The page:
We show an LED aging compensation computation in the following example. Let us define that the original brightness of the red, green, and blue LED are Ro, Go and Bo, and that they have aged and the current brightness are Rc, Gc, and Bc. Let us also define the original time slice in the emission frame for the red, green and blue LED are Tr, Tg, and Tb where Tr+Tg+Tb=a constant, where the emission frame is equal to, or emission frame is an integer multiple of this constant.

If the ratio of Ro*Tr to Go*Tg and Bo*Tb can be kept the same as LED aged, then the full range of all 3 LEDs can be utilized. So for red LED whose lifetime is shorter than the other two colors, emission frame can be modified to achieve this goal. The emission frame is modified by lengthening the emission time of red LEDs and decrease the emission time of both green and blue LEDs.

Time slice of the red LED can be increased by X1 and the time slices of the green LED can be decreased by X2, and blue LEDs can be decreased by (X1−X2) to satisfy the following condition:


(Ro*Tr)/[Rc*(Tr+X1)]=(Go*Tg)/[Gc*(Tg−X2)]


(Ro*Tr)/[Rc*(Tr+X1)]=(Bo*Tb)/[Bc*(Tb−(X1−X2)]

Above equations can be solved easily for X1 and X2 and the detail calculations are omitted here.

Conventional single spatial light modulator displays all uses fixed emission frame emission sources, and can be wasteful of energy in color compensation. Display performance degradation over time is also worse, since the emission frames cannot be changed. With a fixed lamp sources and fixed emission frames, the optical color temperature is also fixed. For a display with optimized color temperature at 9300 K, the conventional method of changing the color temperature to 6500 K is to reduce the green and blue output by the spatial light modulator, but the subsequent light output is reduced. With adaptive emission frame approach, the relative percentage of red, green, and blue emission frame can be changed for color temperature change, so the spatial light modulator does not have to scale down the light output; therefore, the brightness change over color temperature change is less.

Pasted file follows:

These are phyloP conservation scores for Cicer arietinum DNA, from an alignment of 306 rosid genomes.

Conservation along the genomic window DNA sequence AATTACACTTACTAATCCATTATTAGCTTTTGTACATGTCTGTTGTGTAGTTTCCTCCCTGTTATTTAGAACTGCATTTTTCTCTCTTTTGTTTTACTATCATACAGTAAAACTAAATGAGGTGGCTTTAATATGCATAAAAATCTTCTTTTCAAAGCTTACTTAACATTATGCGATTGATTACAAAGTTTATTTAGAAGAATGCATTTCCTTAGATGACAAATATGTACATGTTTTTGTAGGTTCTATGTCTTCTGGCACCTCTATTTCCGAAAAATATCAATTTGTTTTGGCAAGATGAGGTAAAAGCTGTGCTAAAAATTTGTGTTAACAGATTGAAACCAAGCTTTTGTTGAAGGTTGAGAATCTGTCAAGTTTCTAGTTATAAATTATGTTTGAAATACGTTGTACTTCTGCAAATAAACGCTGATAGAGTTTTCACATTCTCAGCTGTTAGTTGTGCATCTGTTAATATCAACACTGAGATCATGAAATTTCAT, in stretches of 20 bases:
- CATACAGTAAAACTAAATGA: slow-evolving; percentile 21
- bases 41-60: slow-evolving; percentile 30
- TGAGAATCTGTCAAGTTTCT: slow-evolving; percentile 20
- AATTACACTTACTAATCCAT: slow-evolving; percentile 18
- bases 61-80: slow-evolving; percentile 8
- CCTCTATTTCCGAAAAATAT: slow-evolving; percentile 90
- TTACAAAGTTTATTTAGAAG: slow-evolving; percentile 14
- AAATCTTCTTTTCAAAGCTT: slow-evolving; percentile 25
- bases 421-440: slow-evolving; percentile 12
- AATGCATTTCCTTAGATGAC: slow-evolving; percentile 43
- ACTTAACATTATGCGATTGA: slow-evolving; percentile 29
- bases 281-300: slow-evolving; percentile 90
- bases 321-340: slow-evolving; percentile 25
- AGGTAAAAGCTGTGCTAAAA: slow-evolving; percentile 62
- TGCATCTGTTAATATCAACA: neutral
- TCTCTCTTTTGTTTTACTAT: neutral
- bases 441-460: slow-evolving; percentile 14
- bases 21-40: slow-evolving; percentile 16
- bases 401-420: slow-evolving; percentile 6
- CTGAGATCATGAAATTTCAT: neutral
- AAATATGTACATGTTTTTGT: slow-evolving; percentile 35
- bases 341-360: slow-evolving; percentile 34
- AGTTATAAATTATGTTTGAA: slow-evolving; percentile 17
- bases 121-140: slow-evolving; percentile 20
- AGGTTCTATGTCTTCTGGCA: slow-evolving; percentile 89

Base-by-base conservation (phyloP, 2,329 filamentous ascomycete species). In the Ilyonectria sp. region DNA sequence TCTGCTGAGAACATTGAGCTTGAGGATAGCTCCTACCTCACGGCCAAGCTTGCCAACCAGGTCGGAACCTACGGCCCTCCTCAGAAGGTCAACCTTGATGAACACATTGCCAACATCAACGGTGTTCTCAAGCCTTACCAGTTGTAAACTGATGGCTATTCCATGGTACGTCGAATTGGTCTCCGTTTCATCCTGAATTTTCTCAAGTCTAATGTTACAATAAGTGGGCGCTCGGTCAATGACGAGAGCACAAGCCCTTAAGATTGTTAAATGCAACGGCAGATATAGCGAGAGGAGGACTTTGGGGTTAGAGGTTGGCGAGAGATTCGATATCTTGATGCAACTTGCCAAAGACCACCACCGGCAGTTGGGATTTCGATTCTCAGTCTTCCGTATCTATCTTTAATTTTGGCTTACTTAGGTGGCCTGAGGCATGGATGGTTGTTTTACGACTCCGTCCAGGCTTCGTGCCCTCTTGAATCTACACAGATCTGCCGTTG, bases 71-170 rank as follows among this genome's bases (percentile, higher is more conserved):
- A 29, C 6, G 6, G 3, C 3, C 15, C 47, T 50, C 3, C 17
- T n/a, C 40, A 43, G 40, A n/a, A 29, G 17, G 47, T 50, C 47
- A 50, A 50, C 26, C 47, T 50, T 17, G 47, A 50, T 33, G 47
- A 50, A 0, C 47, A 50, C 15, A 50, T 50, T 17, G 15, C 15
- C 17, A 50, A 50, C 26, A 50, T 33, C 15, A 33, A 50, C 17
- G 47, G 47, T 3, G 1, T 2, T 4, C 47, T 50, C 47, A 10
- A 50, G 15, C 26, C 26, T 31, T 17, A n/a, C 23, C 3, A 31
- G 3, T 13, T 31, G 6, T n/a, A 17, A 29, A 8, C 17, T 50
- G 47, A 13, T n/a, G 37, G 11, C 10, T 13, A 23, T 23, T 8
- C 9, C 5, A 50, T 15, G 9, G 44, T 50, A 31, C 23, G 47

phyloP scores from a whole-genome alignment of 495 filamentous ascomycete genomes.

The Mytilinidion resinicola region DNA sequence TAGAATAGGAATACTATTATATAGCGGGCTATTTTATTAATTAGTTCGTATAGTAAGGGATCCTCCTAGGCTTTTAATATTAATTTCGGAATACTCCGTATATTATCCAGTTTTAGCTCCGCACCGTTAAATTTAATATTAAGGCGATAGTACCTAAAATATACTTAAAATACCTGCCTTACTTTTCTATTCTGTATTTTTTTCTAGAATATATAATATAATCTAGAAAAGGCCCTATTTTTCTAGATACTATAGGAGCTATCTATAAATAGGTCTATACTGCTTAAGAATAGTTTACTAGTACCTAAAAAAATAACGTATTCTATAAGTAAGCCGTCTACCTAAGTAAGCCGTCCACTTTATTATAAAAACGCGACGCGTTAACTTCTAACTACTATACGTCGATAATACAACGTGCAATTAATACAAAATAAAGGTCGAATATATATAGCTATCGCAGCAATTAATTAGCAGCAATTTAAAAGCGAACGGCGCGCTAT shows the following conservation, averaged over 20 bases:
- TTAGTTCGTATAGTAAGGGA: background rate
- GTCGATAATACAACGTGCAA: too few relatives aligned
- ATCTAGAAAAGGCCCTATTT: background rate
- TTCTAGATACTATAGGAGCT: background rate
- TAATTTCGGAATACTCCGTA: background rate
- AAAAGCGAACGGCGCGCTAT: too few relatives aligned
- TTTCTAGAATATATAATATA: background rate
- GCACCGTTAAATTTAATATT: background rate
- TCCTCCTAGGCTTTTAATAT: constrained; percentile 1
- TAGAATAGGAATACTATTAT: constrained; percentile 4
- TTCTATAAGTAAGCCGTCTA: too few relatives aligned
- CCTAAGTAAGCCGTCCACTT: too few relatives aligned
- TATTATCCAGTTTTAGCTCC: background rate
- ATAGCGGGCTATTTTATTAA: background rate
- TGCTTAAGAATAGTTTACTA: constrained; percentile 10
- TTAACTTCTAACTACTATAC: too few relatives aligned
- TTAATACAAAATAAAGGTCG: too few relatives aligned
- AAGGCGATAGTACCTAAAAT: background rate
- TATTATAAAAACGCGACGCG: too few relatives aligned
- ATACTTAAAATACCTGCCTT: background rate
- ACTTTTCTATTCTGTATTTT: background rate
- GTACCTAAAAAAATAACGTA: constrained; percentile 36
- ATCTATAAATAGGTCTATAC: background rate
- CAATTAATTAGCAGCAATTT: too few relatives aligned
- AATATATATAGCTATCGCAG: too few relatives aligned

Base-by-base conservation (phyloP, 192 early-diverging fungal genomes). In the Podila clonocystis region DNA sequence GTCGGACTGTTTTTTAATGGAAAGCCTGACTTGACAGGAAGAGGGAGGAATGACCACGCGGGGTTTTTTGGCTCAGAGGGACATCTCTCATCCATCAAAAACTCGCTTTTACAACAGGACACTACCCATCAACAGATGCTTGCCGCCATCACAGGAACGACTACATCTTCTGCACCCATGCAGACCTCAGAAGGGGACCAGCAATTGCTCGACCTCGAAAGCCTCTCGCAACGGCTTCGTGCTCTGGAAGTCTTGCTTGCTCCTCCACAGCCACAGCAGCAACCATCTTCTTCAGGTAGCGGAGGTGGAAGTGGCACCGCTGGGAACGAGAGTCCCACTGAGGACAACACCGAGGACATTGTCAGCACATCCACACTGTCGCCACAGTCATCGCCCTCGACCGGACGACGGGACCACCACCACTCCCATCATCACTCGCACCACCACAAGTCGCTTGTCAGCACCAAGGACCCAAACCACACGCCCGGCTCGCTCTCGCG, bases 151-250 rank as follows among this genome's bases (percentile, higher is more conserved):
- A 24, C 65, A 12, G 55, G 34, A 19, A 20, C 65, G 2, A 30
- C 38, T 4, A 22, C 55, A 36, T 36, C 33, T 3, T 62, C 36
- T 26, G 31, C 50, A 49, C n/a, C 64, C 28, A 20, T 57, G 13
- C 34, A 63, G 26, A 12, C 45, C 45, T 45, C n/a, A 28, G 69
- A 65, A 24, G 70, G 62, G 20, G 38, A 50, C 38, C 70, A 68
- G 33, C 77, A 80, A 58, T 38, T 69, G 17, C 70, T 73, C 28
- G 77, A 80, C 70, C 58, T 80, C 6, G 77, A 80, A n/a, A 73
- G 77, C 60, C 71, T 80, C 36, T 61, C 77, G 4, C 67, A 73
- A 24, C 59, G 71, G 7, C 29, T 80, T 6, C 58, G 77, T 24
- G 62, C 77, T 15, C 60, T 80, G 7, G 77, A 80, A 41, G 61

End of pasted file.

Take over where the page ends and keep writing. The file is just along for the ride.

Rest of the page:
FIGS. 5A and 5B illustrates two preferred embodiment of energy savings if the color emission frame could be changed from RGB 33%/33%/33% to RGB 50%/25%/25% and the light output is maintained at the 50% level. FIG. 5A illustrates that the red, green, and the blue LEDs can be driven to 66% of the full level, thus realizing 33% energy savings. FIG. 5B shows that the red, green, and the blue LEDs are driven to the 100% of the full level, but the on time can be reduced to 66%, thus realizing 33% energy savings. In an embodiment, a microcontroller can calculate and extend the emission duration of the red LED and to reduce the emission duration of the green and blue LEDs in order to optimize the energy efficiency, and then to either reduce the driving current of all the LEDs or to reduce all the LEDs on duty cycle in order to meet the energy savings requirement given by the user.